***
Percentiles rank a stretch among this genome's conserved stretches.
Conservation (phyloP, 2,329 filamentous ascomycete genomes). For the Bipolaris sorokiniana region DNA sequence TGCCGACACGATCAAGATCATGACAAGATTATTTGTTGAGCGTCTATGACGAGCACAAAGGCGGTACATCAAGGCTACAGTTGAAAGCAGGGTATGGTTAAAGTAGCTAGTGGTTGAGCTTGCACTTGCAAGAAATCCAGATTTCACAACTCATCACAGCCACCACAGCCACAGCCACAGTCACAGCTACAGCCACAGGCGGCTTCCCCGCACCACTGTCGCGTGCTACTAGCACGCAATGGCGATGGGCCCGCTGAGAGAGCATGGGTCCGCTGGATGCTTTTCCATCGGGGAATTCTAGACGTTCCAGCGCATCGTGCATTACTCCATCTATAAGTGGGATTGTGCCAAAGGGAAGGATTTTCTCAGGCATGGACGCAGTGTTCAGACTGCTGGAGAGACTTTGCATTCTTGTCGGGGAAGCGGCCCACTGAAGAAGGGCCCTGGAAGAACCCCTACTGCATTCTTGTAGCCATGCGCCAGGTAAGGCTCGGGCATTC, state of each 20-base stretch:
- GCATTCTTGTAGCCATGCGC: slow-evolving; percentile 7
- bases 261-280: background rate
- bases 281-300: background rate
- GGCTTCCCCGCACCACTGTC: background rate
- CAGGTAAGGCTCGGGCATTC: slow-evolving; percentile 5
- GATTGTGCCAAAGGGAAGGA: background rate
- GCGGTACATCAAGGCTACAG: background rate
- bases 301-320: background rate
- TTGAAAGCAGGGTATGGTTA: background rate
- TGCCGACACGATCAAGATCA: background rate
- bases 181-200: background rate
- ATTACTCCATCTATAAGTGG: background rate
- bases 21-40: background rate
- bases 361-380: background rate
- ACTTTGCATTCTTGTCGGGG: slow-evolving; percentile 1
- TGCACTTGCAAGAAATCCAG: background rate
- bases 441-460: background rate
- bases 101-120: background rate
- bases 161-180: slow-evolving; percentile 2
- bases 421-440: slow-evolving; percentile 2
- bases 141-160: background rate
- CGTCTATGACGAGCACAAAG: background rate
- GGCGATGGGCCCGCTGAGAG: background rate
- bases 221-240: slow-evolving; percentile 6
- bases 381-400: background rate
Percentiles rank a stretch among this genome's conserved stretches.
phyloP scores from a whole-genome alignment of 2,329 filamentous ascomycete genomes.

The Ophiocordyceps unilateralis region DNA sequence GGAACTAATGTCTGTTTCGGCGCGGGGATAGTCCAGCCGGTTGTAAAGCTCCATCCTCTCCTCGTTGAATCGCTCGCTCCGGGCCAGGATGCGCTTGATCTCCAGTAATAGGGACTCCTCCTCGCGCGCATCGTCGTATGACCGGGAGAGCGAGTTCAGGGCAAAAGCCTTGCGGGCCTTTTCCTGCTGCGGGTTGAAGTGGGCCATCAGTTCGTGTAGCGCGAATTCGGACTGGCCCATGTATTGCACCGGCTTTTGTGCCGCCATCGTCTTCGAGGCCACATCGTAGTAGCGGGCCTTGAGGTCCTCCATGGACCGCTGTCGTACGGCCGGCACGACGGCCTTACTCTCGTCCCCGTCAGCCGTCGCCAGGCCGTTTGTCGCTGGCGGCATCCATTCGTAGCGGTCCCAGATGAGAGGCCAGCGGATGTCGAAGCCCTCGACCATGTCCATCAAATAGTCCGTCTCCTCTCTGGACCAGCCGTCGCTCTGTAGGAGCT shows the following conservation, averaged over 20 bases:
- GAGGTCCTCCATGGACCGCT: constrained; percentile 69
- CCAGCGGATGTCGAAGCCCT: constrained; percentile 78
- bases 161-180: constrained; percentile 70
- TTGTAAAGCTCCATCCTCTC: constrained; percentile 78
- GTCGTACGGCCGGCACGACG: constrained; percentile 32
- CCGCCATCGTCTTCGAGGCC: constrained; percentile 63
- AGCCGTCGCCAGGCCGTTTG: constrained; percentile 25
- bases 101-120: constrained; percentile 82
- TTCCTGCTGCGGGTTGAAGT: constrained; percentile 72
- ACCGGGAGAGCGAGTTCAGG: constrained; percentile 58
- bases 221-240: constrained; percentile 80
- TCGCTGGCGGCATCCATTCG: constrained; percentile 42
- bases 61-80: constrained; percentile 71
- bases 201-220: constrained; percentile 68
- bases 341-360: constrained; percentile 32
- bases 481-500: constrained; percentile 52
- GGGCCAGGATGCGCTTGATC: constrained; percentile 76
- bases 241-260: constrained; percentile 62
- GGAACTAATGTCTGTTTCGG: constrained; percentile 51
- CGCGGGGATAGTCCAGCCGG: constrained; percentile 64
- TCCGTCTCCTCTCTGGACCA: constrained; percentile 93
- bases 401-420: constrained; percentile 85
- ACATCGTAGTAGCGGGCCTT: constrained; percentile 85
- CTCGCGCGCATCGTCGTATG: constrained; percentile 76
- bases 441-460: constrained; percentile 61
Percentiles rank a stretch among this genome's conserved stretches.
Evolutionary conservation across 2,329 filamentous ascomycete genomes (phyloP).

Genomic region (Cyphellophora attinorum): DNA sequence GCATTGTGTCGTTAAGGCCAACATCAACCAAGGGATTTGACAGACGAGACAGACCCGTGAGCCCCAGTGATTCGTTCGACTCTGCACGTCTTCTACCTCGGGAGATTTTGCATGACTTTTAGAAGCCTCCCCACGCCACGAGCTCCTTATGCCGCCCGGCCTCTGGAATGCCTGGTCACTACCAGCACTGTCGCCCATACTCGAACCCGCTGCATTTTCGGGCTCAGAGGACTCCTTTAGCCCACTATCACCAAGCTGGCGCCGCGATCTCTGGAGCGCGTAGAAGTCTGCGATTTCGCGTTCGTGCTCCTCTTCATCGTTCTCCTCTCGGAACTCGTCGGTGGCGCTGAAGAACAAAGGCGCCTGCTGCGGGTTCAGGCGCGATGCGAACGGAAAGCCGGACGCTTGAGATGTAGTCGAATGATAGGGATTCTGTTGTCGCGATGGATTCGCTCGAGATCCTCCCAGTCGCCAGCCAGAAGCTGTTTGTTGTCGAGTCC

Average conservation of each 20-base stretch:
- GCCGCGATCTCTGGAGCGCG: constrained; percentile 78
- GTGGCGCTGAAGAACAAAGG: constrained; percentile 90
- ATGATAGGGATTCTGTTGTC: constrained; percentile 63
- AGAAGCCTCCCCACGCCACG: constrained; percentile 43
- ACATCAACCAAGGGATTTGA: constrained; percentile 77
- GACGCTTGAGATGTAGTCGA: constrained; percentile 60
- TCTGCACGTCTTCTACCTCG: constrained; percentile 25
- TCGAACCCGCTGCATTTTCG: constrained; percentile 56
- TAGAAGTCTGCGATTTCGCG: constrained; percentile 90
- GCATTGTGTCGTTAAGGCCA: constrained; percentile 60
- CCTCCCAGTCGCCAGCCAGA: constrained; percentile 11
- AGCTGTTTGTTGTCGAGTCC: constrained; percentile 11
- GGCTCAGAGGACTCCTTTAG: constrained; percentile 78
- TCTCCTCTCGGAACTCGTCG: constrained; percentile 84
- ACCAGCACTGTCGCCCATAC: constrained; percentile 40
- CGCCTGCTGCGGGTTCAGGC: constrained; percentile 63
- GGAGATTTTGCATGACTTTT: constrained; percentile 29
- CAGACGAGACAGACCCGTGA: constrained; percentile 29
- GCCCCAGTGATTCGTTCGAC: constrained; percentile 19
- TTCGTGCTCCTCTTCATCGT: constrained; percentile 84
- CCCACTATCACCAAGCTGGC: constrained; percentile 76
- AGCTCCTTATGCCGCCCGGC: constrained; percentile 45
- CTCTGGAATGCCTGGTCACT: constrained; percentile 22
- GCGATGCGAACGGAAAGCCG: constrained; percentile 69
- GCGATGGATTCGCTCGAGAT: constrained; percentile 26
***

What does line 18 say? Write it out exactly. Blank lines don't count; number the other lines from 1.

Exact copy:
- TGCACTTGCAAGAAATCCAG: background rate